--Even the victories for accountable government advocates can show just how obstinate and immune from accountability Congress can be. One small victory this time around came in a bill feverishly pushed by bloggers that added some transparency to the earmarking process. But that triumph was marred by "secret holds" put on the bill by two senators, and it took months of phone calls, letters, public criticism and pressure for Congress to finally relent.

That it took such a massive, concentrated, prolonged effort just to get Congress to be more open about how it spends taxpayers' money is telling.

That's not even touching on the variety of other maneuvers and tactics incumbents use to indemnify themselves from real accountability, and the ways the two major parties solidify their grip on power. These tactics include gerrymandering; complex campaign laws that make it difficult for third-party candidates to file, get any kind of recognition, or participate in debates; and of course, the pre-McCain-Feingold spending limits that favor the established two parties, where fundraising machines are already in place.

These aren't hot-button issues like abortion, Iraq, or education. They're actually quite a bit more important. They go to the very heart of representative democracy. We have a federal government that's growing increasingly arrogant, increasingly detached, and less and less accountable to the people it governs.

We have politicians who feel they were born to rule, and are willing to tweak the laws and change the rules to make sure they stay in office, no matter how corrupt and/or incompetent they might be.

In fact, many in Congress feel that they themselves are above the maze of confusing, restrictive, sometimes contradictory laws they keep passing, and expect the rest of us to follow.

So what to do?

Both parties are far more interested in attaining and holding onto power than they are in good governance. That said, perhaps it's in the best interest of libertarianism if the Democrats win Tuesday, for the same reason the Republicans need to win in 1994: Because it's time to clean house. It's unhealthy for one party to grow too familiar with the privileges and comforts of power. The more turnover we have in Washington, the better. If the Republicans had made any attempt at limiting the size and scope of the federal government while in power, maybe I'd think differently, nut in many ways, they've been worse in this respect than the Democrats ever were.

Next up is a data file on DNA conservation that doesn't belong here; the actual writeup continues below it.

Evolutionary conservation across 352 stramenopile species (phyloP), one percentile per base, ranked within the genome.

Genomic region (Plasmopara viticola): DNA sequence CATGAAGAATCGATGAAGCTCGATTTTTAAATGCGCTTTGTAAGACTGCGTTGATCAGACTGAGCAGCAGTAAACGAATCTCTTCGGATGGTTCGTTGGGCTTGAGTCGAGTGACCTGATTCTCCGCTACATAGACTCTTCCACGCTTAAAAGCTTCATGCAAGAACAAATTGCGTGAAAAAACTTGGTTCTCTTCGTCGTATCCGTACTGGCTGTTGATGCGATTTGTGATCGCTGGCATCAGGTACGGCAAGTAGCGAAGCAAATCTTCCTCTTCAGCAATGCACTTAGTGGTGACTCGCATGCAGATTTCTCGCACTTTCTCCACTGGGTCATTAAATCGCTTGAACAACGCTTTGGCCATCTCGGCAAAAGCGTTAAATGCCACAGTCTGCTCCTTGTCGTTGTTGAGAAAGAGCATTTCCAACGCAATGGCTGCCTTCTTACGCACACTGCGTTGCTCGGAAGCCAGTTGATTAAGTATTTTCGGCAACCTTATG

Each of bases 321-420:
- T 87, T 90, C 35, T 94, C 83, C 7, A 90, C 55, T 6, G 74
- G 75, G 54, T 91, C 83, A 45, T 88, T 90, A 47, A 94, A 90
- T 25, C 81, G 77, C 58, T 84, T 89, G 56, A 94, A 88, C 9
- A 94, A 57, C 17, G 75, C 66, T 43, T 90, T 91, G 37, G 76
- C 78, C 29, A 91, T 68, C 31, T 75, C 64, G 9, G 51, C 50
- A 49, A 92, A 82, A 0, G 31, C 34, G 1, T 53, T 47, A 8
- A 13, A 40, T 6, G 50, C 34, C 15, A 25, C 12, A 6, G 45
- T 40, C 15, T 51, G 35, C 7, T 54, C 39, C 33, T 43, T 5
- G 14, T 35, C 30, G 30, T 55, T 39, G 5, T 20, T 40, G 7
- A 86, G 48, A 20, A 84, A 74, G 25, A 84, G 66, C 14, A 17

From a libertarian perspective, a Democrat sweep today would also give us a divided government, which offers two benefits:

First, it'll give us a Congress that will fulfill the oversight function the Constitution envisioned for Capitol Hill, but that the Republicans have essentially ignored. A Democratic Congress (I hope) will spend more time investigating abuses and excesses of government, and less on whether or not Barry Bonds took steroids, or the nuances of Janet Jackson's nipple.

Second, it's likely that a divisive, divided government will have a difficult time passing more laws, particularly in today's nasty political climate. President Bush may even discover his veto pen. Republicans seem to rediscover their limited-government principles when they're out of power.

So maybe it's time for libertarians to vote to hand things over to the Democrats, if only by default-- and with the caveat that if they do win today, it's probably only a matter of time before they're falling prey to the same trappings of power.

Radley Balko is a senior editor with Reason magazine. He publishes the weblog, TheAgitator.com.